Legal highs banned in Lincoln city centre
Police hope the Public Space Protection Order (PSPO), which will take effect from April 1, will help to tackle anti-social behaviour and protect the city’s residents, businesses and visitors.
Council leader Ric Metcalfe said: “Nationally there is an increasing awareness of these so-called ‘legal highs’ and the damage they can cause to people and communities.
“We have evidence from the police, residents and businesses to show these substances are having a persistent, detrimental impact on local communities.
“Working with Lincolnshire Police, we are proud to be taking this proactive approach to tackle this emerging problem, protect Lincoln’s reputation and prevent further problems developing. We want our city centre to be a safe and welcoming place for residents and visitors alike.”
The public were able to give their views during a four-week consultation in November last year, which resulted in 97 per cent of respondents saying they would support a ban on consuming intoxicating substances - including alcohol and new psychoactive substances (NPS) - in Lincoln city centre.
Around 80 per cent of those who replied, who were mainly residents and businesses, said they had suffered problems caused by ‘legal highs’ in the area, while more than half (56 per cent) said they had directly suffered from anti-social behaviour in the area.
The PSPO has been made possible thanks to new legislation introduced in October 2014, which allows local councils to place an order where persistent activities are having a detrimental effect on the quality of life for people in the community.
This new power has been introduced as an option for the replacement of existing Designated Public Place Orders, which currently allow the prevention of alcohol consumption under certain circumstances in certain areas, and which the council introduced and the Lincolnshire Police enforce in the city centre, the Arboretum and Temple Gardens.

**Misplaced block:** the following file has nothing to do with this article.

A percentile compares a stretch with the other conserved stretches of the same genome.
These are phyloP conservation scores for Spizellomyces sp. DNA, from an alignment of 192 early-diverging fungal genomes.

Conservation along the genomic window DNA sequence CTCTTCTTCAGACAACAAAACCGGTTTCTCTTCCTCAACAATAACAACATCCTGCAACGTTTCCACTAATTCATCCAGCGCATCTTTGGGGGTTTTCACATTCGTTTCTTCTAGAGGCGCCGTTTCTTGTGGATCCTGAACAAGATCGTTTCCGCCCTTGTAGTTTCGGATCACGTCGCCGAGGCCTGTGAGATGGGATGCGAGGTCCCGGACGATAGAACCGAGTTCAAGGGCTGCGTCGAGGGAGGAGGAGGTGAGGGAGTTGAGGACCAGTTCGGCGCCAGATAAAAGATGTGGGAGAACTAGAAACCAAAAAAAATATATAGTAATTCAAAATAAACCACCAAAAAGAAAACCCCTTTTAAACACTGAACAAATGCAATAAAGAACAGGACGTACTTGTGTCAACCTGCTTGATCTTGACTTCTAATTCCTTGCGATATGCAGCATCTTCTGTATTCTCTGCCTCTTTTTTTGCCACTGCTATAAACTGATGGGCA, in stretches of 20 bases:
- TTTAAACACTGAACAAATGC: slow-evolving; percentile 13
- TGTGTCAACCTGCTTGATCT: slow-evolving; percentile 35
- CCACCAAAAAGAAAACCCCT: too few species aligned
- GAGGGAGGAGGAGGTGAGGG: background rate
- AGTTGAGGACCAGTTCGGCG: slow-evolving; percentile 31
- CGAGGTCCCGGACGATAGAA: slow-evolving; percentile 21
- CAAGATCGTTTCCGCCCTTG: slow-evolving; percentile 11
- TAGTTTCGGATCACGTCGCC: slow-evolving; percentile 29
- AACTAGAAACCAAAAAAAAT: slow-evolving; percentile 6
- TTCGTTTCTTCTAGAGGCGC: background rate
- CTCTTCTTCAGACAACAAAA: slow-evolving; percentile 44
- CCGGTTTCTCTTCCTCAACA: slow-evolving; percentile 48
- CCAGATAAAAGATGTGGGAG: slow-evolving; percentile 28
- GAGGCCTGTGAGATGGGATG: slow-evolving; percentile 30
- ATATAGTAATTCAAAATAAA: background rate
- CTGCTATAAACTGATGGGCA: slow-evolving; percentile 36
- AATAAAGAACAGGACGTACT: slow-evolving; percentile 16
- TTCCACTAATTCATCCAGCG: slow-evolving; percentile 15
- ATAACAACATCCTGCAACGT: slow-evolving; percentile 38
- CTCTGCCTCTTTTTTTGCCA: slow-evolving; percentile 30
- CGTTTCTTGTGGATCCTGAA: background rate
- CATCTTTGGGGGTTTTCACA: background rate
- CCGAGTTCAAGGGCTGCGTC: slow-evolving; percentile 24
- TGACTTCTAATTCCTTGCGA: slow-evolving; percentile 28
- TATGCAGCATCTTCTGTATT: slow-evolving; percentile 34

However, crucially the new PSPO is not just restricted to alcohol consumption and allows the council to tackle a wider range of issues.
Sam Barstow, Service Manager for Public Protection and Anti-Social Behaviour at the city council, said: “This new power gives the police and council the ability to deal with issues associated with the on-street consumption of these so-called ‘legal highs’ and we will be working with Lincolnshire Police to produce an enforcement plan to support the order.
“However, this is also about support as well as enforcement. We are keen to make sure that anyone using these substances is given the help they need. We’ll be working with local agencies to refer individuals for treatment.
“We’ve had an overwhelmingly positive response to this move through the consultation and anecdotal evidence. It’s an issue that we know is affecting most major towns and cities in the country and we’ve received a lot of support from other councils interested in following our lead.”
Inspector Pat Coates, of Lincolnshire Police, said: “We welcome the city council’s decision to ban the use of legal highs in Lincoln city centre and we hope it will have a real effect in cutting out some of the detrimental effects the use of these substances has on our communities, as well as offering help to any individuals who may need it.
“We will be working with the council on a full enforcement plan but the PSPO gives us a stronger power to take legal highs off people and also gives us the power to issue a fine through a Fixed Penalty Notice to the person using them. However, in the first instance we will refer people to a local treatment agency and hope that will help put them on the road to receiving any assistance and support they might need.”
The order would contain the following prohibition: Person(s) within this area will not ingest, inhale, inject, smoke or otherwise use intoxicating substances.
Intoxicating substances is given the following definition (which includes alcohol and what are commonly referred to as ‘legal highs’): Substances with the capacity to stimulate or depress the central nervous system.
Anyone who breaches the order would be committing a criminal offence and could receive a Fixed Penalty Notice or face a fine in court. Police and council enforcement officers would have the power to demand the surrender of the intoxicating substances.